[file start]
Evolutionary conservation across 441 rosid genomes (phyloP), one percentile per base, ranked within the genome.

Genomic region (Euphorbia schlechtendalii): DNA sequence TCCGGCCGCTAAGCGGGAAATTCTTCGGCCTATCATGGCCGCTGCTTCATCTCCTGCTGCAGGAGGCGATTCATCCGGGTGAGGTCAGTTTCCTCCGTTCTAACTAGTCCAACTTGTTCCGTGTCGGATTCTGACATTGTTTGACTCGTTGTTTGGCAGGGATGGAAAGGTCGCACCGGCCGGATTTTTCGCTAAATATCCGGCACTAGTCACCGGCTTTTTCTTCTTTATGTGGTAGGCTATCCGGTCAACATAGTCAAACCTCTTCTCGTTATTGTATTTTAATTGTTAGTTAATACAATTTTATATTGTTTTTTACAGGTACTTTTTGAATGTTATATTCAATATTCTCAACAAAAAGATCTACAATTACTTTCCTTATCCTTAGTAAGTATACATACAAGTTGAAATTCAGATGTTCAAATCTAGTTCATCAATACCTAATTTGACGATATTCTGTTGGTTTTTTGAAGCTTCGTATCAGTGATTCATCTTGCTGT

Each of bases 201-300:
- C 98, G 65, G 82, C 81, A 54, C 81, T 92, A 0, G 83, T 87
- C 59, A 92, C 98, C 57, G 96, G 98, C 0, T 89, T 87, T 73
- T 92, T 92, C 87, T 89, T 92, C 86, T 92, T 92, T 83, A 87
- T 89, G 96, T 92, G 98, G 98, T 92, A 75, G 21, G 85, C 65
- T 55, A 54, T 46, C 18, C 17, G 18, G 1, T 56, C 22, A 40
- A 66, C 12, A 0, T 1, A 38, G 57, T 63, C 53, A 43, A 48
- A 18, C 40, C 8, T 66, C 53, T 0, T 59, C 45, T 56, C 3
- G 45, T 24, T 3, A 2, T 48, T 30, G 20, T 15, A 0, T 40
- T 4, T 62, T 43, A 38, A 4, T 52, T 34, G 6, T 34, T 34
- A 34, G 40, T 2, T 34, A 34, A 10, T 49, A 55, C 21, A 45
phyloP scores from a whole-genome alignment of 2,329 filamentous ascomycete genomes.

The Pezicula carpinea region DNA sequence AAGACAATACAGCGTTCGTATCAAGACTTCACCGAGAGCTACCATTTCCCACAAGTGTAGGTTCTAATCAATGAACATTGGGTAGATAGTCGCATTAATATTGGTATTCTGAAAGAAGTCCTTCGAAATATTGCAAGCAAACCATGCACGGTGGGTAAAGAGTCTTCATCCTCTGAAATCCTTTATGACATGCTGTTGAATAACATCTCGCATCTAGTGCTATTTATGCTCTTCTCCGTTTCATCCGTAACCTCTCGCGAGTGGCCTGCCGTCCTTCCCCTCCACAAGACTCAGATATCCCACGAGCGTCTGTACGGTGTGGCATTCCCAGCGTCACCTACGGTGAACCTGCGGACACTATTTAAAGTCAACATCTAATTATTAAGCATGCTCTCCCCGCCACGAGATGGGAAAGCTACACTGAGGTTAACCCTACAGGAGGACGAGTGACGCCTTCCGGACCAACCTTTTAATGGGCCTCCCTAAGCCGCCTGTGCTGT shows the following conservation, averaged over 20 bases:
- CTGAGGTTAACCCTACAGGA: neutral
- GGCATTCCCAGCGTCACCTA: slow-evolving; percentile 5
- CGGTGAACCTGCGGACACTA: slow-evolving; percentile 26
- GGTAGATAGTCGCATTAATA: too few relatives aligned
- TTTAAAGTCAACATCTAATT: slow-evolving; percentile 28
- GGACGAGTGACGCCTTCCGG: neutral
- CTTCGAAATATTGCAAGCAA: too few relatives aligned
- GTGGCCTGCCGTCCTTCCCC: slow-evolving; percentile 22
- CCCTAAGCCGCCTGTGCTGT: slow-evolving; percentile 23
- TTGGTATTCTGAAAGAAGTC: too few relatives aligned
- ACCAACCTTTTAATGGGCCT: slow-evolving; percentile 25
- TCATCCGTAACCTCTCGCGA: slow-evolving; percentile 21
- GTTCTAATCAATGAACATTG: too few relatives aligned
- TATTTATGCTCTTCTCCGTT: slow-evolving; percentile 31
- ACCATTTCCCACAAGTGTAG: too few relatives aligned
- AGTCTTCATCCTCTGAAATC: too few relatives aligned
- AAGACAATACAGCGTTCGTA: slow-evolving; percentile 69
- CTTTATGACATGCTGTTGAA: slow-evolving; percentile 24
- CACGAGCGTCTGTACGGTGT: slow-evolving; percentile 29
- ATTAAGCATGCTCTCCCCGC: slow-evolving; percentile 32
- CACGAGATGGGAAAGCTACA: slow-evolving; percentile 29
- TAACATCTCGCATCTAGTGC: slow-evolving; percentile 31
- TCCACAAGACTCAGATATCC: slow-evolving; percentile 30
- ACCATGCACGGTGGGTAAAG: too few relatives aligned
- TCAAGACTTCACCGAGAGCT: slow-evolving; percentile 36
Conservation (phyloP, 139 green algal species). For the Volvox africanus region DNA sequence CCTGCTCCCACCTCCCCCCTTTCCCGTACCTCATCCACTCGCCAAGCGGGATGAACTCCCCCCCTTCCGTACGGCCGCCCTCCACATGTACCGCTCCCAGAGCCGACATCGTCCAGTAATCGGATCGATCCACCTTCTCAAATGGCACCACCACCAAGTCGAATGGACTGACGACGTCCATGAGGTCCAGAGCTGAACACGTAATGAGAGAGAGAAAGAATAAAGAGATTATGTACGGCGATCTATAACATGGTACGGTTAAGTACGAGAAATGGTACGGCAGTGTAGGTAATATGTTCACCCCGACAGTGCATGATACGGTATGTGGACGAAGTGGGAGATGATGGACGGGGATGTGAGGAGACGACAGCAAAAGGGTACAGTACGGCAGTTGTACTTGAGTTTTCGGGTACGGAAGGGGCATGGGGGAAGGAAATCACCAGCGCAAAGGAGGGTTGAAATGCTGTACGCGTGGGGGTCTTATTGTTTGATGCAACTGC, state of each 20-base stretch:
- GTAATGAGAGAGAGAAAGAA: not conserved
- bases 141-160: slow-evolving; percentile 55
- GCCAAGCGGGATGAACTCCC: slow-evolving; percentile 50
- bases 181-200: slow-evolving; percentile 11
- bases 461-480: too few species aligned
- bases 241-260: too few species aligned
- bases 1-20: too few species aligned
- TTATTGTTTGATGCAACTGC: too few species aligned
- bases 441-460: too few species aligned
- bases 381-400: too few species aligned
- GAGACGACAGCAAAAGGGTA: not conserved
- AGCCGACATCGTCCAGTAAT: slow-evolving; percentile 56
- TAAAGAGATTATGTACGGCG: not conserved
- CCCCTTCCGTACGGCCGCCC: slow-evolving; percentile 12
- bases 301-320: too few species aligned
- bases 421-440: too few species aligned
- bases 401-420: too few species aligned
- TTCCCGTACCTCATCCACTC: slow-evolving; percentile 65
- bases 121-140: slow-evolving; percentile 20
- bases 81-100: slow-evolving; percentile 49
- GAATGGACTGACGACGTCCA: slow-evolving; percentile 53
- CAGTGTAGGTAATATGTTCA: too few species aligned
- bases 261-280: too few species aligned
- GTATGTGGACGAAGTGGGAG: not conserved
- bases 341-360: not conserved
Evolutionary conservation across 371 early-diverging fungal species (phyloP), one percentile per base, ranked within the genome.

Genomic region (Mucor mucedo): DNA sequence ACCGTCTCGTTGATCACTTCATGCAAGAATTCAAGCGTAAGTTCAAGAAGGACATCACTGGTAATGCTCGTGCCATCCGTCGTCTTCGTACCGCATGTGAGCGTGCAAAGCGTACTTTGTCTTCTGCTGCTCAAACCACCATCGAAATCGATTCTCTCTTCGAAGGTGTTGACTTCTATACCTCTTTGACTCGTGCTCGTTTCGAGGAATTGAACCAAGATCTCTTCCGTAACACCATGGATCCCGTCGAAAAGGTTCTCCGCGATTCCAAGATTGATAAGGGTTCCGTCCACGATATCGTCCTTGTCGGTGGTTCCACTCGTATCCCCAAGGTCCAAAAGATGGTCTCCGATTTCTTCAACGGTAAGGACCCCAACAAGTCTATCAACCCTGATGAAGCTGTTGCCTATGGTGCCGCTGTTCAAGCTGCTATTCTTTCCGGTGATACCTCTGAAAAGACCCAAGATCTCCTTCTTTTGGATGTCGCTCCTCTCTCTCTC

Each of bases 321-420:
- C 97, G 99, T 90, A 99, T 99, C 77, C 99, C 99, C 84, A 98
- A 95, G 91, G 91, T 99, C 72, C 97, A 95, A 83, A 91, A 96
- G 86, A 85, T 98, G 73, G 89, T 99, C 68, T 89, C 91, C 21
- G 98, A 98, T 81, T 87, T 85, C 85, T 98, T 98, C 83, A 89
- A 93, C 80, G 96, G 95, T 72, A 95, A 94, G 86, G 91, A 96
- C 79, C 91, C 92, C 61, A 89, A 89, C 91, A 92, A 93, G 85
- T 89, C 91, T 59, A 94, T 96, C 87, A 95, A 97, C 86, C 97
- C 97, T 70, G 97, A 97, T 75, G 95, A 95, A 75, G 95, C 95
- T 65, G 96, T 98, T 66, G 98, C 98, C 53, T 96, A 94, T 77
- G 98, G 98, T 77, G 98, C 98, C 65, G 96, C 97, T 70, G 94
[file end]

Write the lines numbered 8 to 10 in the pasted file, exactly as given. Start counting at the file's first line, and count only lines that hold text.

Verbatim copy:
- T 55, A 54, T 46, C 18, C 17, G 18, G 1, T 56, C 22, A 40
- A 66, C 12, A 0, T 1, A 38, G 57, T 63, C 53, A 43, A 48
- A 18, C 40, C 8, T 66, C 53, T 0, T 59, C 45, T 56, C 3